I had an iPhone and I hated all the app restrictions. I am willing to deal with a little malware to have more open source phone. Plus 15% is not bad we have so many Virus ridden machines come in the store and they have Avast, Nortain or McAfee I really thing virus and malware detection is BS anymore.

I don't want/need this on my phone. (5, Insightful)

DavidClarkeHR (2769805) | about a year and a half ago | (#42242669)

Well, it's a good thing there are 3rd party options.

I don't want/need additional bloat on my phone - I don't install random apps, and I'm quite comfortable wiping the phone to update it. Sure, I'll use a scanner if/when I start installing random things, but it's basic online hygene. I don't install random programs on my computer, but I do use a 3rd party antivirus because of all the browsing I do. That isn't something I do on my phone, and when it is, I will take the appropriate precautions.

Re:I don't want/need this on my phone. (0)

BasilBrush (643681) | about a year and a half ago | (#42246685)

I don't want or need it either. I have an iPhone.

Iphone? HA. (0)

Anonymous Coward | about a year and a half ago | (#42248295)

I don't want or need it either. I have an iPhone.

... and virtually no flexibility. Browser choice? HA. Oh wait, you can jailbreak? Congrats, there goes your warranty. Honestly, apple users are starting to protest just a little too hard to be credible.

Bias? (5, Interesting)

Anonymous Coward | about a year and a half ago | (#42242683)

The "researchers" tested the service a few days after it's release, and compared it with other similar apps that had months, if not years time to polish and get up to date?

Will they follow up in 6 months? Doubtful, since the results would put Google near the lead, and this article looks like anti-Google.

What happened to researchers these days? Where's the objectivity?

Re:Bias? (0)

93 Escort Wagon (326346) | about a year and a half ago | (#42243007)

The "researchers" tested the service a few days after it's release, and compared it with other similar apps that had months, if not years time to polish and get up to date?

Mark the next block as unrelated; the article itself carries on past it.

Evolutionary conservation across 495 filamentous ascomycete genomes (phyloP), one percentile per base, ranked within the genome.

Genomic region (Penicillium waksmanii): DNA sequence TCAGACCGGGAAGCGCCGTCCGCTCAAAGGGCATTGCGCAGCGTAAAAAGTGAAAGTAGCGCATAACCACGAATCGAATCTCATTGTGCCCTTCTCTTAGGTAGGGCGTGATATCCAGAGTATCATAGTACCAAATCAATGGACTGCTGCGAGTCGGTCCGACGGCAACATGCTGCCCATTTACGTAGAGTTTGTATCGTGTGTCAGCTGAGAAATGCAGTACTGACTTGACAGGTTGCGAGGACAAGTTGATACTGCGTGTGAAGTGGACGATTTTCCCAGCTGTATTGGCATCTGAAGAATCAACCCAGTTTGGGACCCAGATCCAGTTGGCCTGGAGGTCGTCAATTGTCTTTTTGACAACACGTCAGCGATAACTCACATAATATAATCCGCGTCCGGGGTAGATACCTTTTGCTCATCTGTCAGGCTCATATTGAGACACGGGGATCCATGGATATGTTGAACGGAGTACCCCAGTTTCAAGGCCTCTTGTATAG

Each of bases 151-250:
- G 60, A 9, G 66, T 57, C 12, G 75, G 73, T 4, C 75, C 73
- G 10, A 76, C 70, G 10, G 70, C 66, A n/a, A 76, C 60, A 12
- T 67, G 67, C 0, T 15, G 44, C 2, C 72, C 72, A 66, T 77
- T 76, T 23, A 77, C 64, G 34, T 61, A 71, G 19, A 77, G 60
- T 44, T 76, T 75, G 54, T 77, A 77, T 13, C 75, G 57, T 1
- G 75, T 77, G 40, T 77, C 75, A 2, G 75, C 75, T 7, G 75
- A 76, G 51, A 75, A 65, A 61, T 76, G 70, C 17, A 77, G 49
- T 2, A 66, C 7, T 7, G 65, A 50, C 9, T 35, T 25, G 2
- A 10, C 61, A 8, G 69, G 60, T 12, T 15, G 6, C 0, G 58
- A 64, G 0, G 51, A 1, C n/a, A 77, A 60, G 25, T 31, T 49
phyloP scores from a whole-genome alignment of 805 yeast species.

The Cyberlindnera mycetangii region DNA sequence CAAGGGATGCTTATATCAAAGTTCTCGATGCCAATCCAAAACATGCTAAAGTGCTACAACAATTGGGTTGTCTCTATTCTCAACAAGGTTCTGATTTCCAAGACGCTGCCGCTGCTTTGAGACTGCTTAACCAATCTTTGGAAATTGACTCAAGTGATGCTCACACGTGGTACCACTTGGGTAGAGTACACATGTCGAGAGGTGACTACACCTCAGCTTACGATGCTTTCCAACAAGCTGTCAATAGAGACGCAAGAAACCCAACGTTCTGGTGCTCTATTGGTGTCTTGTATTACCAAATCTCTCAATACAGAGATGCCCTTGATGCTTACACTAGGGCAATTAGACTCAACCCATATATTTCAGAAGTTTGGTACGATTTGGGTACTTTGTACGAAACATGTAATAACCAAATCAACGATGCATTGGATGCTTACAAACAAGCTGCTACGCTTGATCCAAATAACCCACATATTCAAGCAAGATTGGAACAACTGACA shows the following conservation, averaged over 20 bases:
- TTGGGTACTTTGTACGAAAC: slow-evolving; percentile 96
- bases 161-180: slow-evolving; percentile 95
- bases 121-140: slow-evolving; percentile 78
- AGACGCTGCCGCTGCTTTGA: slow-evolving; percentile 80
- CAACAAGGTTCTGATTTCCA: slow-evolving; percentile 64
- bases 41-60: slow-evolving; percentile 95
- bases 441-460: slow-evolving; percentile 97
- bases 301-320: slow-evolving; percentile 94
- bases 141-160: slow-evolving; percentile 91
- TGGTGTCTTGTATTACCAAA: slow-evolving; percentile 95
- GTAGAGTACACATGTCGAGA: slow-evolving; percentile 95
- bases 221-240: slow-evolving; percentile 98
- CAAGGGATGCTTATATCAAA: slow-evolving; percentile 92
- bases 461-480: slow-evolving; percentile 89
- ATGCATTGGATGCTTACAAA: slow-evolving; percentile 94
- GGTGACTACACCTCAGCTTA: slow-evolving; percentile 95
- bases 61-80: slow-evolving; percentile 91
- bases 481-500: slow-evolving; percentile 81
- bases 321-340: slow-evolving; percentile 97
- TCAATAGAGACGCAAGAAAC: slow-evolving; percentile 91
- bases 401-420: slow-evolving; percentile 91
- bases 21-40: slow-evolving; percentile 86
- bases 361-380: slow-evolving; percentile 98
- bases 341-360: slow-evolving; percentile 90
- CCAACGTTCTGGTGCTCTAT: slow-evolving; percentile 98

In other words... its functionality was reviewed in a similar manner to iOS Maps?

Re:Bias? (0)

gagol (583737) | about a year and a half ago | (#42243555)

It is a shame this post was from AC, it will fall under threshold unless we give it a deserved bump. Thank you!

Re:Bias? (2)

Cenan (1892902) | about a year and a half ago | (#42244075)

Your premise is wrong. Why should any kind of antivirues algorithm/software be excused for being "new"? You're either capable of detecting malware or you don't release. You aren't supposed to "learn on the job" with malware detection

Re:Bias? (1)

rh2600 (530311) | about a year and a half ago | (#42244883)

Why not? For all we know their detection may be bayesian based and still has "learning" to do in the field. Maybe this learning can take place in a matter of days with a sampling size as large as Android's. I think a trade-off of some start-up time in return for a system that can cope better with new attempts to circumvent its detection the better. FWIW this article is a beat-up - Google have multiple layers to their malware detection, and they've only tested one layer.

Re:Bias? (1)

tooyoung (853621) | about a year and a half ago | (#42244169)

The "researchers" tested the service a few days after it's release, and compared it with other similar apps that had months, if not years time to polish and get up to date?

Would you apply this logic to all products and services, including those made by Apple, Sony, and Microsoft? How long should a service be available before a review or study is acceptable?

Re:Bias? (0)

Anonymous Coward | about a year and a half ago | (#42244375)

Don't know about him, but others do.

iOS6 maps threads had their fair share of "they're still young and you're comparing them to years of experience of Google, Nokia and MS" and "Why WP7 is a flop" reviews had "You're too hasty to bury it, remember when Android and iOS were new entrants?"

Or maybe... (4, Insightful)

GeLeTo (527660) | about a year and a half ago | (#42242745)

The malware developers test and try to circumvent the Google scanner and don't bother with third-party security apps. If Google buys an app with 100% detection rate and uses it in their scanner, guess what the detection rate will be a few months later.

Re:Or maybe... (0)

Anonymous Coward | about a year and a half ago | (#42242885)

I'll play! eh, 100%.

Re:Or maybe... (1)

tandr (108948) | about a year and a half ago | (#42243085)

115% ? ... because of false positives

Re:Or maybe... (1)

legrimpeur (594896) | about a year and a half ago | (#42243251)

so the "walled garden" has at least one advantage?

Re:Or maybe... (0)

Anonymous Coward | about a year and a half ago | (#42244761)

Nope, still 0.

There's a big scary warning when you enable off-market installs, specifically stating that ZOMG BADTHINGS, DELETED INFOS, BRICKED DEVICES. If the user is too stupid to read, then that's their problem.